Campus close-up: University of Lincoln

Built almost 20 years ago on derelict land, the institution is now the beating heart of the community

May 8, 2014

For vice-chancellor Mary Stuart, the University of Lincoln can best be defined as “a 21st-century civic university”.

She says: “We always talk about this campus being established out of derelict railway lines, the whole process of decontaminating land and creating this new campus out of nothing.”

What was then the University of Humberside, granted university status in 1992, established the new campus around the old docks of Brayford Pool in 1996. It has grown by roughly one building a year, around the barges and swans, ever since.

The Great Central Warehouse became the university library in 2004, the old Engine Shed was fitted out with bars and a live music venue in 2006, but most of the other structures were purpose-built.

Although her own background is in street theatre and subsequently sociology, Professor Stuart has greatly boosted the university’s science provision since her appointment as vice-chancellor in 2009. Her aim, she says, was “to ensure we have a full range of ‘classical’ disciplines”.

Central to this was the creation of a new School of Engineering building, opened in 2011, in partnership with local company Siemens, which now has its training school on site.

Last year pharmacy, this year chemistry, and next year mathematics and physics, are being taught at Lincoln for the first time. “Linda”, the automated security guard, is the public face of a much wider programme of robotics research, which covers everything from direct agricultural applications to exploring human-robot interaction. And a new science and innovation park, in partnership with Lincolnshire Co-op, is expected to open in the summer.

The main tourist attractions of Lincoln are its castle and the cathedral, with its extensive archives and beautiful Wren Library. The city also owns one of only four original copies of the 1215 Magna Carta as well as the 1217 Charter of the Forest, which granted rights to the general populace as well as the aristocracy. They are soon to be displayed in a new vault in the castle.

The university will be closely involved in next year’s events to commemorate Magna Carta’s 800th anniversary, with conferences, a young people’s symposium on digital democracy, and opportunities for student volunteering and for building links with the US institutions where the Lincoln Magna Carta is shortly to go on tour.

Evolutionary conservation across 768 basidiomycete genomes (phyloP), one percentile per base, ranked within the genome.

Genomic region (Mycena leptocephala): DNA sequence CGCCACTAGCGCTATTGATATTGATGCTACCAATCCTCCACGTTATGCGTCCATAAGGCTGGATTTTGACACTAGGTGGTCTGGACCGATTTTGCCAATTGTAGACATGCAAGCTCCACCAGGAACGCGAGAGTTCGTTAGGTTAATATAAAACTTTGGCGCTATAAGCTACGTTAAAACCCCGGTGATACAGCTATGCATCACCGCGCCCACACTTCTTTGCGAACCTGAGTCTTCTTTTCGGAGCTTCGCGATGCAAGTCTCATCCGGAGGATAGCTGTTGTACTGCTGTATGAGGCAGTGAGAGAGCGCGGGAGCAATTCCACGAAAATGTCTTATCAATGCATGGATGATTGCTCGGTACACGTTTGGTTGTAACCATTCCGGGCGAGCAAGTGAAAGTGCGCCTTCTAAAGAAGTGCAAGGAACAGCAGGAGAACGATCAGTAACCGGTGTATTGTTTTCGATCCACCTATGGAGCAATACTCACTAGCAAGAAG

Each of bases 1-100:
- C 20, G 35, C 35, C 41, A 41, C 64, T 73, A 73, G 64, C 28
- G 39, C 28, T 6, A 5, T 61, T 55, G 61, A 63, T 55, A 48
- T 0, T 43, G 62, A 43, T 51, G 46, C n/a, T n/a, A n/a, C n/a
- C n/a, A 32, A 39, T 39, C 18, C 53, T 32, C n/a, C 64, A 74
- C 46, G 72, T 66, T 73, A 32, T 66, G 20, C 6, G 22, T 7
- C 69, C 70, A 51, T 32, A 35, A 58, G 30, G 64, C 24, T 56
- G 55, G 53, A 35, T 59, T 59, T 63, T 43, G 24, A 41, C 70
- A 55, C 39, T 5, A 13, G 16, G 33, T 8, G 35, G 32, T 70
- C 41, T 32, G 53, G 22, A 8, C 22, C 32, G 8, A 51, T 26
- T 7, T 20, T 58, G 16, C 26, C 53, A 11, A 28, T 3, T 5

These precious local assets also mean that the university has actively developed closer ties with the city and built up its coverage in medieval studies, with a new research group bringing together forensic anthropologists, chemists, life scientists, historians and even experts in media studies exploring how the Middle Ages are presented today. A single librarian is now responsible for the special collections of both the university and the cathedral.

The arts and sciences also come together in the Lincoln School of Art and Design, home to 1,500 students, whose new building opened last year.

Rather unusually, conservation and restoration are also taught there, with the latest in 3D printing, colour-scanning and laser technology being applied to the reproduction of Victorian tiles or repair of damaged artefacts.

Crick Smith, a conservation consultancy specialising in historic paint analysis, has acquired English Heritage’s paint archive and hopes to use this as a basis for a broader national archive of historic decoration.

Although more than 50 per cent of students still come from within an 80-mile radius of Lincoln, the past four years have seen the proportion of international students jump from 2 to 12 per cent.

This is just one aspect of wider plans to diversify income streams, through research, consultancy and educational contracts, including one with the NHS to train nurses across the county.

As both a research-active expert in the subject and someone whose father was “a home-grown Irish intellectual who left school at 12 but taught himself to read Plato and enthused me with a love of Shakespeare”, Professor Stuart has a strong but realistic commitment to widening access.

“About 37 per cent of our students, which is quite high in the sector, come from family backgrounds with incomes under £25,000,” she explains. “Over 50 per cent attract some form of financial assistance under our Office of Fair Access agreement. We work with all schools in Lincolnshire, provide masterclasses, mentoring schemes and bursaries for 16- to 18-year-olds, again as part of our Offa agreement, to help students stay on in schools and complete their studies.

“We introduced a sixth form into an academy school in the South of Lincolnshire, which has since had progressively more students going on to university,” she adds.

In numbers

37% of Lincoln’s students come from families with an income of under £25,000

matthew.reisz@tsleducation.com

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